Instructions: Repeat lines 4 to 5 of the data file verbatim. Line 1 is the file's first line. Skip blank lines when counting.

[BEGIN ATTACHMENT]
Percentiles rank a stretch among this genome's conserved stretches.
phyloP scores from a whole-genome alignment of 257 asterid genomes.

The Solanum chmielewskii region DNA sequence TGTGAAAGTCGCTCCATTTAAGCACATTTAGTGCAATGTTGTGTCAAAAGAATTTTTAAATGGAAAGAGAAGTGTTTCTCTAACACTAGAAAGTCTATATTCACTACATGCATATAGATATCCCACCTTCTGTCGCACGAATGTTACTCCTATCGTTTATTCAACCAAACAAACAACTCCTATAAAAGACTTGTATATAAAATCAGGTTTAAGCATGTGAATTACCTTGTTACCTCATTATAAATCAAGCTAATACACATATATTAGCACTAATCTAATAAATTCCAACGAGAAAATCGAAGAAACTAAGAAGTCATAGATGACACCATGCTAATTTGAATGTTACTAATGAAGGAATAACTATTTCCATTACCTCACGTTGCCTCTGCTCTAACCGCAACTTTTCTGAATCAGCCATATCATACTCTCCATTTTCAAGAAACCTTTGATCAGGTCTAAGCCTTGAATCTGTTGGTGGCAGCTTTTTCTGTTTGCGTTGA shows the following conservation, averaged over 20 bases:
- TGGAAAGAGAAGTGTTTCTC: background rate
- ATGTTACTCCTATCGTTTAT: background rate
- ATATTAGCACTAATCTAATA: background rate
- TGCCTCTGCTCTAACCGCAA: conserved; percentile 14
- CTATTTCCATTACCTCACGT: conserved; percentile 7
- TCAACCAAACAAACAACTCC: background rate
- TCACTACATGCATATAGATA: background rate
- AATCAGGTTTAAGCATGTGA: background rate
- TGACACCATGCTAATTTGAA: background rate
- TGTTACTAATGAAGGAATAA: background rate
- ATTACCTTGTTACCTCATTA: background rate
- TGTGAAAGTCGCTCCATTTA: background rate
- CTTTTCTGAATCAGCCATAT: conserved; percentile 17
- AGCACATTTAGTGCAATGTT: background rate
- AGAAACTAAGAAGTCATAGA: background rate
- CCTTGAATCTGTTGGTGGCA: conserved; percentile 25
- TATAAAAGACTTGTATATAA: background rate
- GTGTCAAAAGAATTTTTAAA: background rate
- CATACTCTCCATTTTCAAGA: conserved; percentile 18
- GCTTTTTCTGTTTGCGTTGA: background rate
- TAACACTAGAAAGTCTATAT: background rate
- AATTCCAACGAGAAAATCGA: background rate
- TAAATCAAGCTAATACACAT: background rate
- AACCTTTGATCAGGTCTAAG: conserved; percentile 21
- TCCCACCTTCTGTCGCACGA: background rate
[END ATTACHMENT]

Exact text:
- TGGAAAGAGAAGTGTTTCTC: background rate
- ATGTTACTCCTATCGTTTAT: background rate